Discussion in 'General Plumbing Help' started by Jenjabba, Aug 12, 2018.
Sounds like you had water in the line?
The sad part, Is a ''PLUMBER" is 'sposed to be trained in how to deal with water in a copper pipe
and not take 2 hours to preform a 15 minute task.
THIS, Is what is bothering me, The Young plumbers of today I call PEX Jockies,
They are leaving behind the skills they need to work with copper,
A "PLUMBER" would have air compressed the line to purge water
or used a bicycle pump
Or simple blew the water out with his mouth
or stuffed it full o of bread
or froze the pipe
A "PLUMBER" would not fight the water for 2 hours
Vertical pipes drained from lower floor, no water. But, that is another problem that shark bites are ideal for.
My issue was corrosion and pitting on the surface. No matter how much sanding I did, the first pass wasn't good enough. Each tinning pass revealed spots/strips that wouldn't take solder.
No offense but it seems that many sharkbite stockholders are coming in to say how bitchen their product is. I still say they are crap, and NO, I am not a plumber.
I am not a professional plumber but, after many battles with water in pipes I learned a few tricks.
BTW, the 2hrs went to a number of fittings under the sink, through a wall, and in a tight space behind a shower valve with a vent pipe in the way.
Pretty sure nobody on this forum works for Sharkbite or holds their stock in any significant quantity.
Also sure that the engineer(s) who designed them put a lot of thought into it. They would also have done accelerated life testing to verify performance.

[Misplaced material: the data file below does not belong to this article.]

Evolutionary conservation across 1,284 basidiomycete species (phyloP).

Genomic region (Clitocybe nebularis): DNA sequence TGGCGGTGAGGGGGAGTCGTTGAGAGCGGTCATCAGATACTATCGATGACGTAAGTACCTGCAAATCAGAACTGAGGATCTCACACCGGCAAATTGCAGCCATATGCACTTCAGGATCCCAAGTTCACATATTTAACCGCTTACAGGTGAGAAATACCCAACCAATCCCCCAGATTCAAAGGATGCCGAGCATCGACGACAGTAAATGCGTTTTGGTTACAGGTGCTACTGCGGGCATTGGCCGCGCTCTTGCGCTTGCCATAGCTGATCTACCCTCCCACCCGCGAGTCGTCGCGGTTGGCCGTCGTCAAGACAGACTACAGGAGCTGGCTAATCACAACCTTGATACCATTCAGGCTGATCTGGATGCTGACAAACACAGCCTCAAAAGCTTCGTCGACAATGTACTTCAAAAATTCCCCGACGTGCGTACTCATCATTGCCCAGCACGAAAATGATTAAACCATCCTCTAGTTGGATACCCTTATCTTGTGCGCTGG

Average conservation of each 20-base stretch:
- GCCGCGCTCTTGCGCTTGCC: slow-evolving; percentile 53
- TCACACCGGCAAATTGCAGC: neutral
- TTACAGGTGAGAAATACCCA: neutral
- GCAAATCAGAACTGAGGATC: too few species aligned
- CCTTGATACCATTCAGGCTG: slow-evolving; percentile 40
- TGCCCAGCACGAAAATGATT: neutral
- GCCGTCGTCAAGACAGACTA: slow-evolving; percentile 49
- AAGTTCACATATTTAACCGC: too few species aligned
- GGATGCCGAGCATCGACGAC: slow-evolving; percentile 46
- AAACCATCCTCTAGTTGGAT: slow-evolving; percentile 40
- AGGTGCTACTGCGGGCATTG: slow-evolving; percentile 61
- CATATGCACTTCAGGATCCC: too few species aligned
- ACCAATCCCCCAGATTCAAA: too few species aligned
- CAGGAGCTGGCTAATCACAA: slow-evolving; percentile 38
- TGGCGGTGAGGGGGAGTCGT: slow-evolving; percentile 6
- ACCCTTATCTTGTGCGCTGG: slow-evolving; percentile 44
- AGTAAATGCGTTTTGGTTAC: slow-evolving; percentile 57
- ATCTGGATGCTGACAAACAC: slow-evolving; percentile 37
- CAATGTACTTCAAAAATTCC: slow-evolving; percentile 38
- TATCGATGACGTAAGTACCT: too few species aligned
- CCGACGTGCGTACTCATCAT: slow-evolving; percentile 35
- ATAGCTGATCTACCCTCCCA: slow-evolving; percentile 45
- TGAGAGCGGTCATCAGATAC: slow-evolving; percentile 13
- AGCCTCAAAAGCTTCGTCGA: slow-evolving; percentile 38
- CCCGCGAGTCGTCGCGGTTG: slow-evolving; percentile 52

If they were "crap" the company would have gone out of business from lawsuits by now.
I am not a professional plumper , but a DIY'er . I was tought the bread method years ago .
i was in a ditch, at 6 oclock at night, trying to solder a leak at the meter, the valve was leaking through
i asked my new helper to go to the store and get a loaf of bread, he came back with bread, bologna, cokes, and chips
I chuckled when he said, I had a little money, we dont have to eat bread for dinner
lol...so we sat there and ate sammiches, then I said, now let me show you what the bread is for
I wonder how the engineers who passed Kitec and Polybutylene are doing?
Kitec was only good for about 10 years, polybutylene went a bit longer (15yrs?)
Push connect fittings have been around for about 24 years. Don't remember when sharkbite went on the market though.
One thing we all have to face is that in the 21st century, nothing at the consumer level is expected to last 50 years. Sharkbites may be good for 25 years but most everyone accepts that as overkill.
In the 70's a washing machine was expected to last at least 30 years. Now the best ones are only good for 10.
Personally, I would use Pex A with expansion fittings everywhere if I could. I solder copper a lot but a sharkbite here and there in a difficult spot can really come in handy.
I agree with frodo except the bread I have seen house with clogged water lines and fixture as a result of that but yes pex plumbers are losing the trade. New technology is great but learn the basics first. The new stuff is making plumbers lazy
I have made a WHOLE LOTTA money re piping that crap